Hardness or the mechanical modulus of a base coatThis is a critical aspect of a base coat’s properties. Why?In vacuum metalizing the metal is deposited out of the vapor phase; this is why theprocess is called PVD which means Physical Vapor Deposition. Rather independent ofhow the part of evaporation is achieved, the metal vapor condenses everywhere withinthe vacuum chamber as long as the condensing area is positioned in “line of sight” to theevaporation source. (The “line of sight” thing is a key element of the PVD process inhigh vacuum; the number of particles –be it molecules or atoms- in the gas space isgreatly reduced compared to ambient pressure which is why the metal atoms can “fly”directly from the evaporation source to the condensing area which actually makes themetalizing process possible in the first place.)Pending on the type of metal which is evaporated/deposited different mechanicalproperties of the deposited metal layers will be obtained – independent from the inheritedmechanical properties of the metal.Example ChromiumThe metal atoms condense out of the high energy vapor phase and arrange themselves toa solid structure which once fully developed eventually occupies a smaller volume thanwhen the layer starts to build up, the layer wants to shrink. If the layer of chromium canshrink because the modulus (hardness) of the substrate –the base coat- is low enough, thebasecoat will crack. This is visible in the form of many micro cracks or even large onespopping nastily into the eye. Thus only if the base coat is hard enough, an acceptablemetalizing with chromium can be obtained; and not only must the basecoat’s modulus besufficient at ambient temperature but over the entire range where the metalized part shallbe used, otherwise the cracks will appear once the basecoat softens. (Details of thechange in modulus are explained below). The chromium layer has tensile stress.Example AluminumThe metal atoms condense out of the vapor phase and form a solid structure. But due tothe aluminum’s affinity to oxygen and here especially water something else also happens.The remaining gas at high vacuum level is consisting mostly of water (vapor). This wateris adherent on the vacuum chamber walls, all the internal chamber devices and off courseis also in and on the substrate surface. Now, if an aluminum atom and a water moleculehit each other during the condensation process, an aluminum oxide/hydroxide-compoundis being created and that occupies a larger space than an aluminum atom alone. The resultis that the final metal deposit layer wants to be larger than the one initially formed, thelayer wants to expand. If the metal layer is allowed to expand, it deforms the substrate’ssurface to wavy structures. These “waves” typically have a wavelengths in the range ofλ/4, the wavelengths of visible light and such a deformed surface suddenly appears in allthe rainbow colors due to light interference. In metalizing technology this effect is callediridescence. Thus, only if the substrate’s –usually the base coat – modulus is high enoughto withstand the metal layer’s desire to expand, a successful metal deposition can be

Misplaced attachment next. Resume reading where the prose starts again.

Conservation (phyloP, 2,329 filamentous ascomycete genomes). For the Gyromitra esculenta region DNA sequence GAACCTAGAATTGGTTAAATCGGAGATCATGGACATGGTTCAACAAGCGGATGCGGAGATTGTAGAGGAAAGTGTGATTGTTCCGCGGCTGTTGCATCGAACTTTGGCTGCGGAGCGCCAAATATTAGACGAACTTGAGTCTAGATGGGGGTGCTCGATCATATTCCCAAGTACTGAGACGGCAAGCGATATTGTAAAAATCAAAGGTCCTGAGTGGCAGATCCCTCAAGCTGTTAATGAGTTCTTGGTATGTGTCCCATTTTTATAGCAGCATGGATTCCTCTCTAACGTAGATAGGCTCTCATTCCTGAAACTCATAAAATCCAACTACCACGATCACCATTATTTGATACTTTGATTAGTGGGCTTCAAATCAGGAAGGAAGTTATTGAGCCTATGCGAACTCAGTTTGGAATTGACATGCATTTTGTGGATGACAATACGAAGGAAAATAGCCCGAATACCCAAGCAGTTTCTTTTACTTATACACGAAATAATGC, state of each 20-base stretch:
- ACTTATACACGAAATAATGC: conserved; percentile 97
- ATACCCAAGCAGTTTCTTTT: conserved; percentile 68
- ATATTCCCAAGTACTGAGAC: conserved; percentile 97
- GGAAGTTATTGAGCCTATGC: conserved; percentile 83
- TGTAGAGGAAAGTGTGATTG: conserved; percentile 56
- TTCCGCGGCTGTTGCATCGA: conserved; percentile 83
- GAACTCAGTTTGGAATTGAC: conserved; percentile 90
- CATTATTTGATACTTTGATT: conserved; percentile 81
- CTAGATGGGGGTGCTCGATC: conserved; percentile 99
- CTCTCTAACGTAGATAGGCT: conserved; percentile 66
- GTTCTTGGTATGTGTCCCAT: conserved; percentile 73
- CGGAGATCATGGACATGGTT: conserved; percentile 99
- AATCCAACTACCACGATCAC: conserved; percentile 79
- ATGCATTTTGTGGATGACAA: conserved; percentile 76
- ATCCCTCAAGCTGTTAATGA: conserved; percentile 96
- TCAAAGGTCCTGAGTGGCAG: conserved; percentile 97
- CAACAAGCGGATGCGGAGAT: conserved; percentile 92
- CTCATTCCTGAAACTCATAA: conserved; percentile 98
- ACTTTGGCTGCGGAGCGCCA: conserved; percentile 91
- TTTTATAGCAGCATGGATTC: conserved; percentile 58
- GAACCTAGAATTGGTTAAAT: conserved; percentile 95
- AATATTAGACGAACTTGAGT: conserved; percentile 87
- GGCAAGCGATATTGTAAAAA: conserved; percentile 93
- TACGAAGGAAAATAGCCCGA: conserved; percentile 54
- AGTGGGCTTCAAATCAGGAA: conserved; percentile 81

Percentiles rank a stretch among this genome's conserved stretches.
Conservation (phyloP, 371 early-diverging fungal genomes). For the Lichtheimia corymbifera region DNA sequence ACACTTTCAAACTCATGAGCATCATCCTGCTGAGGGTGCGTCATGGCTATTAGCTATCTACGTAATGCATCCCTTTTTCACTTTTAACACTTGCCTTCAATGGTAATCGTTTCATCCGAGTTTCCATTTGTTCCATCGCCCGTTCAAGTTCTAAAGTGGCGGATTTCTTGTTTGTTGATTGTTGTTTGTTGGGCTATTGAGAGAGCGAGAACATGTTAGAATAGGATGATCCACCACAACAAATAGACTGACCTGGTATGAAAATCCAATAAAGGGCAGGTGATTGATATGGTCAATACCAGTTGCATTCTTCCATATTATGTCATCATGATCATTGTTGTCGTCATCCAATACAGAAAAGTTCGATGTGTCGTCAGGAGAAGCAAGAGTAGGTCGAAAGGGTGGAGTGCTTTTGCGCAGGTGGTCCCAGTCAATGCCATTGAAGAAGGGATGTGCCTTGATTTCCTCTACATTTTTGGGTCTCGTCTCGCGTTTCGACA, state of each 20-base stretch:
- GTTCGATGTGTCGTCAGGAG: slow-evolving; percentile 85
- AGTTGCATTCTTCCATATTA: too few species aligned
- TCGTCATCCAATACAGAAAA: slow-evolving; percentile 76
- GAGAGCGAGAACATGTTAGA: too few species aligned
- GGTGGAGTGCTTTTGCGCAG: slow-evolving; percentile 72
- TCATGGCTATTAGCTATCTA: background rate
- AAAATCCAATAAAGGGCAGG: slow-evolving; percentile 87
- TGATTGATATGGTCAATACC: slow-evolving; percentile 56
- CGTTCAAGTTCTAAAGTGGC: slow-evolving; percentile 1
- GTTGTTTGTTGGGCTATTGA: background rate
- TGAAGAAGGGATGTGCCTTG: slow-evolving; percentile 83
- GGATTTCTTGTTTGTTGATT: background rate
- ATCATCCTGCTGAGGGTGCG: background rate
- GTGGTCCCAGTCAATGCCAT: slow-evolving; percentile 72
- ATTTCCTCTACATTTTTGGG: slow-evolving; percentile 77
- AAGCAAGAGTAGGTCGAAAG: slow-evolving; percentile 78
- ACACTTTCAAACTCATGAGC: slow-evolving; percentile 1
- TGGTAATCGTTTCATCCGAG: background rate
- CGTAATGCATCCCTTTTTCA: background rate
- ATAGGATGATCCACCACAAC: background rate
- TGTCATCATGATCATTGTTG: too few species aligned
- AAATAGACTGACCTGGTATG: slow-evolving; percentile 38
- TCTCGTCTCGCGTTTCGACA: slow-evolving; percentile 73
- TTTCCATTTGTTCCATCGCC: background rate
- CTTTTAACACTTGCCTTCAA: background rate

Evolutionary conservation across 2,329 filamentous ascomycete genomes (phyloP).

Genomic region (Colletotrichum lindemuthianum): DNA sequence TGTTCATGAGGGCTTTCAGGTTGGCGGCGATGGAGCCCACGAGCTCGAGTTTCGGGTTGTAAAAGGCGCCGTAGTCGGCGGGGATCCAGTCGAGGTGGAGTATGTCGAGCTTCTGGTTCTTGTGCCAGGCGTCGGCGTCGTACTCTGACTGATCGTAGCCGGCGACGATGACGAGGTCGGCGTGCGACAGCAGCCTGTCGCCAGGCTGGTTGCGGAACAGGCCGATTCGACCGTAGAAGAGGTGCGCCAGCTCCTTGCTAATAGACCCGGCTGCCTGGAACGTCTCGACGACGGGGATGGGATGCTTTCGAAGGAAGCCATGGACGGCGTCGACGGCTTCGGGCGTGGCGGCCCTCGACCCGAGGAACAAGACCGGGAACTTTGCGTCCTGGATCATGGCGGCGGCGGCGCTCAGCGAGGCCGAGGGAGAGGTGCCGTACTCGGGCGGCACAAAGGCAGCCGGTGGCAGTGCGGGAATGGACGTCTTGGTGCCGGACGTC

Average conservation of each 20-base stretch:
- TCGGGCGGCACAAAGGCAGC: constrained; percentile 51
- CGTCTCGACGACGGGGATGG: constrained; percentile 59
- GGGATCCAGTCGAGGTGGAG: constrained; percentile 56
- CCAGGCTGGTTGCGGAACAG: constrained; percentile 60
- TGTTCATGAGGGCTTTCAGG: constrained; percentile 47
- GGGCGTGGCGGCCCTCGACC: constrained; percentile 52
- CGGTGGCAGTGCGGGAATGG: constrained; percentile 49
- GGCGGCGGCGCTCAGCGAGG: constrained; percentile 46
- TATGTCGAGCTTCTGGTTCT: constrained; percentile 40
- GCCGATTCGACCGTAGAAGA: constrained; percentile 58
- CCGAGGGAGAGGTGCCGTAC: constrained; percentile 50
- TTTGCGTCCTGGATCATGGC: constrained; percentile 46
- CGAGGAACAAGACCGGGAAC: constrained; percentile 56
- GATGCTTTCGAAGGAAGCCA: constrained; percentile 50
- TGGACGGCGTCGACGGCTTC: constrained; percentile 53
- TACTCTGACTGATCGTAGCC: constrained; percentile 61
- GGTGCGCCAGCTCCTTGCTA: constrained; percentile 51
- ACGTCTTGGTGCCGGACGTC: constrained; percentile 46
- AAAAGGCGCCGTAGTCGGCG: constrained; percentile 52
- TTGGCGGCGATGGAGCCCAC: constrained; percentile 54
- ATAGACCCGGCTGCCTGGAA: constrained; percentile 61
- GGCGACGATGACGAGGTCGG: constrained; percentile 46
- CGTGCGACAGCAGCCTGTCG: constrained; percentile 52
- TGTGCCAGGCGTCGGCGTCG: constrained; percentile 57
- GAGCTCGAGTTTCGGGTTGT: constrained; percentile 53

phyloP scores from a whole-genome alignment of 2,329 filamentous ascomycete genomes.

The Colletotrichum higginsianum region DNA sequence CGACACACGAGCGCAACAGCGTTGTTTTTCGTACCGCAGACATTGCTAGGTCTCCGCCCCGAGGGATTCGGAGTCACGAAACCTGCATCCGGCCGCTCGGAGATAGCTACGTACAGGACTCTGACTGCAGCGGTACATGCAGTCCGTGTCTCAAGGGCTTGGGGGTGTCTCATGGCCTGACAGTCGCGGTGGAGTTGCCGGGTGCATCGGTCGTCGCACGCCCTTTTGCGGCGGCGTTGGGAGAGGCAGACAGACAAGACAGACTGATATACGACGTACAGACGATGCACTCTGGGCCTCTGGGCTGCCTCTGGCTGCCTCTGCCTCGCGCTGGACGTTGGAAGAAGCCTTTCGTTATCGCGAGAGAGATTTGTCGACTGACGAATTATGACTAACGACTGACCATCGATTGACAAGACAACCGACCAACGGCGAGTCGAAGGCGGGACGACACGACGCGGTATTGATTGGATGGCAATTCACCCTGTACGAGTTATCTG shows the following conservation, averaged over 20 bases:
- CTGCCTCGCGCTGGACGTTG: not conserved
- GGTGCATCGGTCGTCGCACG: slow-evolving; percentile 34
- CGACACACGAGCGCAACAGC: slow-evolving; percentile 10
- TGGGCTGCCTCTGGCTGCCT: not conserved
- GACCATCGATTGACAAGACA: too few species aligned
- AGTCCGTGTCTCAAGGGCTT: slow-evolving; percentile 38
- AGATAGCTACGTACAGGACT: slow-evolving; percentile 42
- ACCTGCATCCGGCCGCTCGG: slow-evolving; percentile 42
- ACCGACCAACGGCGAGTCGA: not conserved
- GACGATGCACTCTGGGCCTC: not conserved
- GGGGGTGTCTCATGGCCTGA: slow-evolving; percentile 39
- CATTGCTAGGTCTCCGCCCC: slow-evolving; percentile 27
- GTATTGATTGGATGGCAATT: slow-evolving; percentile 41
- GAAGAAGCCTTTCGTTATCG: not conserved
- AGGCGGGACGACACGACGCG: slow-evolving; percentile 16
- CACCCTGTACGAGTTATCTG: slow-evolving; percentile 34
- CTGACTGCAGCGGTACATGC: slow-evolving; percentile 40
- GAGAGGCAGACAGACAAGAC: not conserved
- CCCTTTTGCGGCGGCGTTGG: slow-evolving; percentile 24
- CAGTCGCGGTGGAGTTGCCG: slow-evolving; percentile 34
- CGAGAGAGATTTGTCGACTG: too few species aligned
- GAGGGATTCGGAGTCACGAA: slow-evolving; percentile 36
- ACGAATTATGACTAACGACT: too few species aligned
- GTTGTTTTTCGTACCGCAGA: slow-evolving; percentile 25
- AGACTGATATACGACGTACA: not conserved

obtained and same as in the case of chromium the modulus needs to be high enough overthe entire temperature range in which the metalized part shall be used.The aluminum layer has compression stress.Iridescence occurs when the aluminum layer warps the surface of the basecoat because oftoo much aluminum-oxide/hydroxide in the metal layer and/or a basecoat with too low amodulus.If iridescence happens only at elevated temperature,then the basecoat softens too much at this temperature tostill withstand the metal layer’s tendency to expand.The warped base coat and thus the rainbow colored surfaceremain irreversible as long as the metal layer is present.If one would remove the metal, e.g. with acid, and reheatthe coating above its glass transition temperature, thecoating surface pulls itself flat again. After metalizingthere is no more iridescence. More about the mechanical properties vs. temperature in thenext chapter.The modulus of a coatingWhen developing a basecoat for a specific application it helps tremendously if one hasthe capability to measure the mechanical properties of the cured coating over its entiretemperature range in which the metalizing eventually shall perform.One will see how pending on the formulation the modulus changes with temperature, e.g.glass transition points and its scale become visible. This glass transition temperature isoften the point where the metalizing starts to fail, be it cracks or iridescence.Here are some graphs of e-modulus and elongation under stress vs. temperature(these are e-modulus/elongation charts of actual coating formulations measured at a time when PCs were not availableeverywhere, thus the old style graph created on paper by hand)